Team culture is much more important than you think. In a previous article we discussed the opportunity startups have to create a clean slate when it comes to establishing the culture and benefits they want for their employees.
In the last 18 months we have seen businesses forced into remote working. With more and more people working from home and the prospect of hybrid work environments becoming a reality, it is time to shift your focus from getting business back to normal and instead focus on instilling a culture that extends outside the office.
Maintaining your usual company culture and office vibes when people aren’t actually in the office can be incredibly challenging, but it is not impossible. We’ve compiled a list of tips for maintaining company culture while remotely working:
1. Open and transparent lines of communication
Transparency is one of the fundamentals to maintaining a company culture. It is vital for everyone, from entry level employees to business owners, to be honest in their actions and interactions.
Engaged employees invest their full potential into the success of a company that they are proud to work in. Create a positive, inclusive workplace and encourage employees to share their successes and challenges.
2. Set clear objectives and goals
By outlining the objectives of each team, employees will have tangible results to work toward. Make sure that there is space and time for feedback to adapt forecasts and KPIs when needed.
One-to-ones can help to clarify the sales team’s objectives as a collective, coach individuals on their role to play in achieving the overarching goal and identify areas for improvement. Regular meetings help to bridge the gap between seniors and entry level. This strengthens relationships, reinforces the company’s mission and creates a motivated work environment.
3. Trust your team
By showing trust and confidence in your employees ability to own their work you will maintain a positive company culture and avoid a blame culture. Research shows that employees in a trusted environment are more productive.
Given that the pandemic has already increased people’s stress levels and in some cases demotivated their ethic in regards to work, it could be detrimental to pile distrust on top. With the lack of physical interaction amongst employees it can be easy for trust issues to develop.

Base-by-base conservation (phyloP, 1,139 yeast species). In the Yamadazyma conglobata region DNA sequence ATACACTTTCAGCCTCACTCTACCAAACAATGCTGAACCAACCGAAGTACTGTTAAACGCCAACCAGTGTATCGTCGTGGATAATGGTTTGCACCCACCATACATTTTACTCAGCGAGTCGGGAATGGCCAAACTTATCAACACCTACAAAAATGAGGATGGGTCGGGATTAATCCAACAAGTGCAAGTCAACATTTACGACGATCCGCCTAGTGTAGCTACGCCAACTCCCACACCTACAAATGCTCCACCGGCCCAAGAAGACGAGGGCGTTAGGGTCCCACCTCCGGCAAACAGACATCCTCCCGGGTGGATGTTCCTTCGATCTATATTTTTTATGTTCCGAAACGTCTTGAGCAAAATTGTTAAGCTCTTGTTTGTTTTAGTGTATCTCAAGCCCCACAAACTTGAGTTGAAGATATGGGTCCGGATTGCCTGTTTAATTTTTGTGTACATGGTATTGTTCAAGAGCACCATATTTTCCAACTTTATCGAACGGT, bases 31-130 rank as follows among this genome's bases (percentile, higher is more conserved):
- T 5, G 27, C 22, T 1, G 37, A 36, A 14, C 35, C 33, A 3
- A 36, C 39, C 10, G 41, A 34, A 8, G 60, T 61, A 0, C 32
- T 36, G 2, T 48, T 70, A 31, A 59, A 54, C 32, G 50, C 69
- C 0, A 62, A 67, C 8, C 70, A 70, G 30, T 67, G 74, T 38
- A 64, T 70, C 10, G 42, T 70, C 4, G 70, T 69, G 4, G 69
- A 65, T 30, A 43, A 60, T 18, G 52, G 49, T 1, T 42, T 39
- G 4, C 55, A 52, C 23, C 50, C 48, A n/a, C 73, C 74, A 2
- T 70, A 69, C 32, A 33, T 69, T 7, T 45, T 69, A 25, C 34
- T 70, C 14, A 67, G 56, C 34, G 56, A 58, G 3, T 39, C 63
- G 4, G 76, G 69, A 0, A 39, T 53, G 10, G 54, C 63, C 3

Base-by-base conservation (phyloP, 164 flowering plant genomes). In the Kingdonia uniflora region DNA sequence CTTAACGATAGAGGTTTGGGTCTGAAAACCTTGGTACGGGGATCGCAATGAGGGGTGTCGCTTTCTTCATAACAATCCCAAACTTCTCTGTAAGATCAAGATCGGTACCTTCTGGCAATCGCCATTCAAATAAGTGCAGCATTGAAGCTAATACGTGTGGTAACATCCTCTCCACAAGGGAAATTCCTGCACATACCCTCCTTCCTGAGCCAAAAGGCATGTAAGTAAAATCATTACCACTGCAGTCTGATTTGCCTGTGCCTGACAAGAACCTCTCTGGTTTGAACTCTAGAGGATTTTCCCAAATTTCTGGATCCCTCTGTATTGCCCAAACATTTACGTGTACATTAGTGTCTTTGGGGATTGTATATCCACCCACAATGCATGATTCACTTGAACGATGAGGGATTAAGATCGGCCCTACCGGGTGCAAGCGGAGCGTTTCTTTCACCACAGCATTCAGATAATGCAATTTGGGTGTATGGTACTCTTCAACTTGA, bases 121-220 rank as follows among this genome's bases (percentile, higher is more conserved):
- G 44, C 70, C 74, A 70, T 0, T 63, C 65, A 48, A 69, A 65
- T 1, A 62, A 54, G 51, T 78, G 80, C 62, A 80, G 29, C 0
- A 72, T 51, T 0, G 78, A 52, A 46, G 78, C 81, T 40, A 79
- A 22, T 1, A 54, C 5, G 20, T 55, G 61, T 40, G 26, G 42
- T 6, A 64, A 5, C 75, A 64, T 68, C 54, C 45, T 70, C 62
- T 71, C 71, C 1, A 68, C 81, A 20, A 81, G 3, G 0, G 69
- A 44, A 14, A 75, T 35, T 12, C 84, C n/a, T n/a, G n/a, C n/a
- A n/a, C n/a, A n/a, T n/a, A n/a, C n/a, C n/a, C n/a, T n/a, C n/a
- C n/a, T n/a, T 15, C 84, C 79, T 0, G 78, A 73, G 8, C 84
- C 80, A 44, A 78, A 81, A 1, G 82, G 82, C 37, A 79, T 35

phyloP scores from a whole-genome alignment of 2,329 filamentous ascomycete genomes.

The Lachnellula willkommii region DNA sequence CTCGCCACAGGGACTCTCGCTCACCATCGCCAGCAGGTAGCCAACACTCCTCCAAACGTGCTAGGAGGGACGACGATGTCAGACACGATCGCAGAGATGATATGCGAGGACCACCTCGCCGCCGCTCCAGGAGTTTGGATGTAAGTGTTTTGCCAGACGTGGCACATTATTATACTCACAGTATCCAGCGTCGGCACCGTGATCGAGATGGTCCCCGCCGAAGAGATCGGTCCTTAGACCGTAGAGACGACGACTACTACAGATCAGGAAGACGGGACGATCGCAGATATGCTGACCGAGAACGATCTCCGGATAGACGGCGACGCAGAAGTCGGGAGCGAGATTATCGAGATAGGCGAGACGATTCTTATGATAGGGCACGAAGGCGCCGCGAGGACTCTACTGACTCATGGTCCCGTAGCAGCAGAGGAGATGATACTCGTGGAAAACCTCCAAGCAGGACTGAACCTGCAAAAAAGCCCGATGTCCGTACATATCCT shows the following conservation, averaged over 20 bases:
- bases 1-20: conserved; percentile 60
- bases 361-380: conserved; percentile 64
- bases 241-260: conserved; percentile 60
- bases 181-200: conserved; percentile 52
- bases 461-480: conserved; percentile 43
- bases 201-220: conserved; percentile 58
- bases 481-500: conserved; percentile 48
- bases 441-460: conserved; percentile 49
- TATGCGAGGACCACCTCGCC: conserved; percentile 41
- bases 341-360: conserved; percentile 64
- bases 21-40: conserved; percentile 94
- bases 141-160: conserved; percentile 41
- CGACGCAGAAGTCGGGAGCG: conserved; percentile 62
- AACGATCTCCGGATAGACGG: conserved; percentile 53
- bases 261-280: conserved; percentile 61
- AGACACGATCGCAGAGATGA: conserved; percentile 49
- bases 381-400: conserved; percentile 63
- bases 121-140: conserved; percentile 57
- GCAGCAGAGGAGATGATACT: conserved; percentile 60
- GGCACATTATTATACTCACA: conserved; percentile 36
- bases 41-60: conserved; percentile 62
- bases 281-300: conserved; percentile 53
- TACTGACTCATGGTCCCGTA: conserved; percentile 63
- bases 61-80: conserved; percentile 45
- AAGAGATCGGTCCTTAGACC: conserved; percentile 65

Some managers have responded to this challenge by forcing teams into constant Zoom meetings or trying to micromanage every aspect of the working day. Instead, we urge managers to show faith in employees ability and work from a position of ‘asking for forgiveness not permission’.
4. Schedule regular catch-ups and informal meetings
During these trying times, there has been a lot of focus on physical health, but it is important to not underestimate the importance of mental health. Start by evaluating the ‘meeting culture’ in your company. If you constantly have your team in meetings to discuss things that could be sent in an email or via an instant messaging app, it could be negatively impacting morale and lead to losses in productivity.
Studies have found the 8% Rule, which states that 8% of the time in any meeting should be dedicated to fun virtual team building exercises.
5. Implement the right technology and onboard the team
The technology landscape has skyrocketed in the last few years with new and exciting entrants promising new ways to solve unique challenges we never knew we had. There is of course a lot of competition amongst vendors, particularly within the sales technology domain.
The fundamental things you need to consider when implementing new technologies is:
- Why do I need this technology?
- Can it integrate with my existing stack?
- How long will the onboarding process be?
- Who is going to train my employees to use it?
From years witnessing the expense of implementing the wrong technology or receiving resistance from sales teams, our advice would be to collaborate on the decision and assess the needs the technology meets for each department.
The most effective company cultures value people, provide career growth, adapt to meet customer needs, and deliver great results to shareholders. But a lot of culture is subjective. Find the culture that works best for your company and your employees.